There have been a number of attempts to identify "left-wing authoritarians."  These would be people who submit to leftist authorities, are highly conventional to liberal viewpoints, and are aggressive to people who oppose left-wing ideology.  These attempts have failed because measures of autoritarianism always correlate to the right.  Following 60+ years of research testing hundreds of thousands of people worldwide, psychologists now believe that authoritarianism is a right-wing phenomenon.
Sorry, Diana, but rightwingers aren't such great thinkers.  They embrace dictators when they are told that doing so IS liberty and freedom.  They know what is best for them only when they are told what is best for them.  They are highly desireable followers.  Ask any dictator.
Heard this recently: Conservatives/Republicans hate to be told what to do, but love to be told what to think.
Anonymous | 9/24/2009 - 2:35pm
The attempt to be humorous falls flat and is disrespectful
of those who come from cultural and linguistic traditions in which
''q'' is NOT  followed by
''u.'' Your unnecessary throwaway line ''I have never trusted
Qaddafi: He spells his name with a ''Q'' and it is not followed by a
''u'' so we’ve known all along he was playing by a different set of
rules.''-manages to disregard words and names rendered in English from
Arabic, Chinese, Hebrew, Inuktitut, to name a few. The implication of
untrustworthiness on such an uncritical basis is not merited and can be
considered offensive. Carefulness with language in an age marked by plurality
and globalization would seem a reasonable request of an author in a Catholic
publication.
Anonymous | 9/24/2009 - 2:32pm
In what universe is Muamar Qadaffy a lefty?  Radical Islam is a right wing authoritarian phenomenon.  There is nothing leftist about it.
Anonymous | 9/24/2009 - 4:44pm
Dear Michael,
I'm relieved to hear you call out your own (even if it's in guarded terms), but my question for you (and for the editors of America) is this: why do you write in this blog? I take the title of ''In all things'' to be in reference to the Jesuits belief in finding God ''in all things.'' So far as I can tell, your blog entries are about uncovering what's wrong, evil, or ''kooky'' in all things. I'll admit you get me riled up, and I often have to resist writing more than I say (so I'm not judging you for your anger or your opinions), and I fail to make comments about finding God in all things, but in a blog that's supposed to be about the joy and love to be found in God's creation, I find nothing more than finger-pointing and hatred in your entries.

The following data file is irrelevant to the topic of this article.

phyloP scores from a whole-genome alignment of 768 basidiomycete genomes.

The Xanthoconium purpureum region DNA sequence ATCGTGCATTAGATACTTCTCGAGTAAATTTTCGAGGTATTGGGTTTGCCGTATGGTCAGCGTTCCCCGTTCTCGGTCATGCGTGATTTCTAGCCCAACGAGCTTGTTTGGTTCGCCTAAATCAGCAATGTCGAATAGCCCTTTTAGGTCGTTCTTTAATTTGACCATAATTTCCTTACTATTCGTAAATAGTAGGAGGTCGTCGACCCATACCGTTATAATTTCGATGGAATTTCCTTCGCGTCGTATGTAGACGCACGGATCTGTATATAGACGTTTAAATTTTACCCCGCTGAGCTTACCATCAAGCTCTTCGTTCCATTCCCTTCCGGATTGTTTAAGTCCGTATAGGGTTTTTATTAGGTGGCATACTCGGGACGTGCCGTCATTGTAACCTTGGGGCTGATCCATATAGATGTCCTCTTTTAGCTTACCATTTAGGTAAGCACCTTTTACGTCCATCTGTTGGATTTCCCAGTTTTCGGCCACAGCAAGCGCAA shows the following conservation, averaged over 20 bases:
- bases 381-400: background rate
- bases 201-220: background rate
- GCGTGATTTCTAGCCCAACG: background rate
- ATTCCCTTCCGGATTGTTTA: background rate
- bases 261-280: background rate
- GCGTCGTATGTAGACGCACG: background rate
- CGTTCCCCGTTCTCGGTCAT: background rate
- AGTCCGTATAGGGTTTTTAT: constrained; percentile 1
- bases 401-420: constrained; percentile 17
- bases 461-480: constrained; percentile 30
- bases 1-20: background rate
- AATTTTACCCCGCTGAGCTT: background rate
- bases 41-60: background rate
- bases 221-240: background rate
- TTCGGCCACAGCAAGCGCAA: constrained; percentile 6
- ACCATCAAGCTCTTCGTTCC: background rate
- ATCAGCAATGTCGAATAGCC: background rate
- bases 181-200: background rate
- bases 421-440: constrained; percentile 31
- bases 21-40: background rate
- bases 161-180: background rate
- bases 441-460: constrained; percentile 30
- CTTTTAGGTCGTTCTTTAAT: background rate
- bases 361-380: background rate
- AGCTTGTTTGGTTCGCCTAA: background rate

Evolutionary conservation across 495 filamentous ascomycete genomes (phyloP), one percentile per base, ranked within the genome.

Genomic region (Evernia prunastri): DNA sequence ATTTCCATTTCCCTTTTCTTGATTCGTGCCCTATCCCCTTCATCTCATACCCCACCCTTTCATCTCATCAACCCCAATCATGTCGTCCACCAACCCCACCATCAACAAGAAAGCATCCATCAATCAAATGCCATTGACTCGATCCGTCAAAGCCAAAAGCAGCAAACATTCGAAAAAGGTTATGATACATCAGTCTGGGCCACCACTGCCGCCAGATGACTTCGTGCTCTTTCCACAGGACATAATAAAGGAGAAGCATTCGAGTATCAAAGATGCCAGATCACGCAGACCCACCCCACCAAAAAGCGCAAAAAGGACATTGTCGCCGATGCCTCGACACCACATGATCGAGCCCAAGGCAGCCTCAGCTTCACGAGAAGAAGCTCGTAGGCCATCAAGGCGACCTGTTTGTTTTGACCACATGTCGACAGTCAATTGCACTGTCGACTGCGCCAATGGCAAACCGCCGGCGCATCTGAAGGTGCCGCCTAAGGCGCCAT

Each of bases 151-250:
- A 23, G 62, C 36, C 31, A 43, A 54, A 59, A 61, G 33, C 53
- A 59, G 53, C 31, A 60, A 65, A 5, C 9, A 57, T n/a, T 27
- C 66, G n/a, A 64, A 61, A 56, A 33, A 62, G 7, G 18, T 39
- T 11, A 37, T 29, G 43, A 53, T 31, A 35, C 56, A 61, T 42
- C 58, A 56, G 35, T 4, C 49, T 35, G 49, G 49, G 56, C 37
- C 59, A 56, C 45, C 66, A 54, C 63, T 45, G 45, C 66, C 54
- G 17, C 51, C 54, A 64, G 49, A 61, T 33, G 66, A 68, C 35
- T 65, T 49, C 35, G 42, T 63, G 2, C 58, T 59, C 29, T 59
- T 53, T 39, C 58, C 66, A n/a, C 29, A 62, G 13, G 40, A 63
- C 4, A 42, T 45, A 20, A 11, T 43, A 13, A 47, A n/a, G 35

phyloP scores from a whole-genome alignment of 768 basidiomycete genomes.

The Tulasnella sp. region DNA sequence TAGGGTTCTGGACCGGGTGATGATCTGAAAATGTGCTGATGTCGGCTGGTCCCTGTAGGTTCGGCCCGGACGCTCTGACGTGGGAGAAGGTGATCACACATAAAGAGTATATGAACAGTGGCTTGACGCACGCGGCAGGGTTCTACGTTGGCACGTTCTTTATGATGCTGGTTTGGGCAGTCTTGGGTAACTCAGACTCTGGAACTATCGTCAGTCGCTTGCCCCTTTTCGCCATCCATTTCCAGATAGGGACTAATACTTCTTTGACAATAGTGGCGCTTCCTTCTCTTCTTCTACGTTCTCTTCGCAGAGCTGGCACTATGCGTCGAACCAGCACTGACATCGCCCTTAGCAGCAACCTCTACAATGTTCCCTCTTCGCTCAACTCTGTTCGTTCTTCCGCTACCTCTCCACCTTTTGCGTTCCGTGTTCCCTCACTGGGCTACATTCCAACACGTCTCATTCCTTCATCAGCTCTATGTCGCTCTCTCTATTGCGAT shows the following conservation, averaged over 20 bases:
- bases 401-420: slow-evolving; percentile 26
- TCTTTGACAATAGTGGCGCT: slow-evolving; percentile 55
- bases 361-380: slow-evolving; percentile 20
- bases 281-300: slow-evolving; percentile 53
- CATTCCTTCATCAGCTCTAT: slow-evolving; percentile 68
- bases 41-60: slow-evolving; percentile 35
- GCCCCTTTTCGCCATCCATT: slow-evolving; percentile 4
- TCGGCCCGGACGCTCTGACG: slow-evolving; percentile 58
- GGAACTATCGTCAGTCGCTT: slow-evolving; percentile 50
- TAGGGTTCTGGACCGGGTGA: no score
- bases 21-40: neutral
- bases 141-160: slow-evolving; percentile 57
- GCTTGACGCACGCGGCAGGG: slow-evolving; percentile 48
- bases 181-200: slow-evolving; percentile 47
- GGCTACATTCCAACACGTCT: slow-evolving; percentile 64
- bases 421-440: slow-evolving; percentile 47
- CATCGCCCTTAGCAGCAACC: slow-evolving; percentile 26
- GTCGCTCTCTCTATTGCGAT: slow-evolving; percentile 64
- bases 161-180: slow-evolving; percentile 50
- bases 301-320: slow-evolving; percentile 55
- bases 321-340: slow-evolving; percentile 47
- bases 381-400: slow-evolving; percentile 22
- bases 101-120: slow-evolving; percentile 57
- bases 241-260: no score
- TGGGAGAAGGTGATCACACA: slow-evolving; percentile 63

So, why here? Why this blog?
Anonymous | 9/24/2009 - 1:47pm
Your premise is that the political left has as much kookiness as the right, but your proofs are woefully lacking.
How are the appearances of Qadaffi and Ahmadinejad at the UN relevant?  The UN decides who speaks.  UN decisions are not the responsibility or the fault of the American left.  Whether they are tyrants or not is beside the point (I agree, they are tyrants), but they are also heads of state and entitled to speak on their government's behalf at the UN.
Your second example is also extremely weak.  So non-profits and a columnist have different views of an esoteric issue ot tax law.  Is that equal to birthers, death panels, and gun carrying protesters?
Ok, Mike Moore has radical views, I'll give you that.  But there is a certain intellectualism to his views that does not equate to the anti-intellectualism of the know-nothings.
You seem to imply that because there are persons who hold very liberal views that offsets those with very conservative views.  That may be true, but it doesn't follow that the bizarre behavior of the anti-government crowd-he's a Nazi, he's a socialist, he's a Muslim, etc has a counterpart on the left.
I also saw another post suggesting that the 5% on the radical left doesn't equate to the 30% on the radical right.
Anonymous | 9/24/2009 - 10:00am
Why reduce yourself to being left or right or centre left or centre right?.The world is too complex for such rigidity that does not have a binding principle.The human person is greater than these categories.
Anonymous | 9/24/2009 - 9:46am
Obama, a centrist?  That's like calling America magazine centrist.  The only people who believe that are the denizens of America's offices.